Today, we mourn. Tomorrow, we organise.

We are in shock and mourning, so I’ll keep this brief as I can.

On Friday we learned, in the most horrific way, that we live in a country where a man can walk down the street in broad daylight fully armed and livestream his massacre of Muslims at our place of worship.

We also learned that this bloodbath had been in the planning for years, and that it was committed by a white European on behalf of white Europeans, on what he believed to be unquestionably white European lands.

This was an act of terror and white supremacy, inspired by white supremacists, Islamophobes, and xenophobes everywhere, and undertaken in defence of past and present colonisation of Indigenous lands.

We know all this because it was conveyed, loud and clear and without equivocation, by the perpetrator himself: his views were published online, expressed in a long-winded and vile manifesto, and even scribbled on the firearm he used to gun down men, women and children.

We also know this because of the act itself, and the inaction it met with in the lead-up. Planned and executed with complete impunity and without any hesitation, the massacre took place because the perpetrator, like so many others before him, felt a confidence that in our societies is afforded only to white men.

He felt this confidence, and was vindicated for it. As media, politicians, and everyday discourse focused on the threat of radicalisation supposedly harbored by Muslim communities – a suggestion that would now surely be farcical if its consequences weren’t so tragic – as the SIS and the GCSB were busy scouring the facebook accounts of Māori activists and Muslim youth, this man blithely and unashamedly made his violent intentions plain and clear, and visible for all to see.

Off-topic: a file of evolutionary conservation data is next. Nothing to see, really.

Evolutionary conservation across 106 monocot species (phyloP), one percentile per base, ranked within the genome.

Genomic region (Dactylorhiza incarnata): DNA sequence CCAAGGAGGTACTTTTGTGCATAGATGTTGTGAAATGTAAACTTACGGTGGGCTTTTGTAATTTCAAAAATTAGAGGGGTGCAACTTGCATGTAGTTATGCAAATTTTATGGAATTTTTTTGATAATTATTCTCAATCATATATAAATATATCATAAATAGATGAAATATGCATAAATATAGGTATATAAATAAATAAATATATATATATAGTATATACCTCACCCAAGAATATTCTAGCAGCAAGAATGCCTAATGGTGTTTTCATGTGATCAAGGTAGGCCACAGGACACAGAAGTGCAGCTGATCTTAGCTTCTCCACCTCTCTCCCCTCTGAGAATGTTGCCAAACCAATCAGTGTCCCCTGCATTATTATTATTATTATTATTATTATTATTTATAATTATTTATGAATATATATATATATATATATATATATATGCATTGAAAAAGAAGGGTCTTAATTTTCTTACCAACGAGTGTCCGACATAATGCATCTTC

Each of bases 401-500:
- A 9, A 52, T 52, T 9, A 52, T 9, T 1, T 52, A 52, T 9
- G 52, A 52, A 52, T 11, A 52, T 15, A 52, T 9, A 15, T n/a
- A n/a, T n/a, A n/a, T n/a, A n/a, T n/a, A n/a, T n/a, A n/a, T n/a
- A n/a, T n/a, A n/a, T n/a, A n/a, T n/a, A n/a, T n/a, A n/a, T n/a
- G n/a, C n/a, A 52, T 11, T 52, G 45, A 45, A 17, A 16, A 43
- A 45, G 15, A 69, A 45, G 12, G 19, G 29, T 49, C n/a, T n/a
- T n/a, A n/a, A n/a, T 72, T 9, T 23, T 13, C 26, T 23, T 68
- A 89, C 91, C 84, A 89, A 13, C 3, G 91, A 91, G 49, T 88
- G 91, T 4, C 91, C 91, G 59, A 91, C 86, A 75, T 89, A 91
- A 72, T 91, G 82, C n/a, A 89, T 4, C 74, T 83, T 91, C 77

I’ll never forget the many meetings and roundtables I attended, alongside other Muslim advocates and leaders, where we argued and pleaded, pointlessly it seems, with different government agencies to turn their attention from our communities and mosques to the real threats in this country. I’ll never forget the empty reassurances, let alone the smirking faces as someone dismissively joked, in reference to the far right and white supremacists in New Zealand: ‘it’s hard to take these guys seriously.’

I’ll also never forget my hosts at Al Noor Mosque when I visited them two years ago, probably not long before the killer began planning his attack. At the time, we were visiting every major city to consult with Muslim leaders and communities about their experiences of racial profiling. I won’t forget how, like all Muslims in this country, and despite all the harassment and intimidation suffered at the hands of the SIS, Customs, and Immigration, they clung to this notion that we belonged here, that we were safe here, that this is our home.

I can understand and respect the sentiment, but I’ve never been one to share or believe in it. What I do believe in is justice and accountability. The responsibility for our ‘darkest day’ in recent memory lies with the same racist, colonial structures of power that have produced dark day after dark day in this country’s history. It lies with the politicians and pundits who pander and exploit racism to score points and increase ratings. It lies with the institutions and agencies who were too busy looking at Te Urewera, Greenpeace and the Al Noor Mosque to bother with the gun-toting white men intent on shooting up the place.

Today we need to grieve and mourn, so let’s do whatever we can to support each other and, most importantly, the immediate victims of yesterday’s atrocity. But tomorrow, we need to ask some hard questions and hold people to account for the sheer horror they enabled.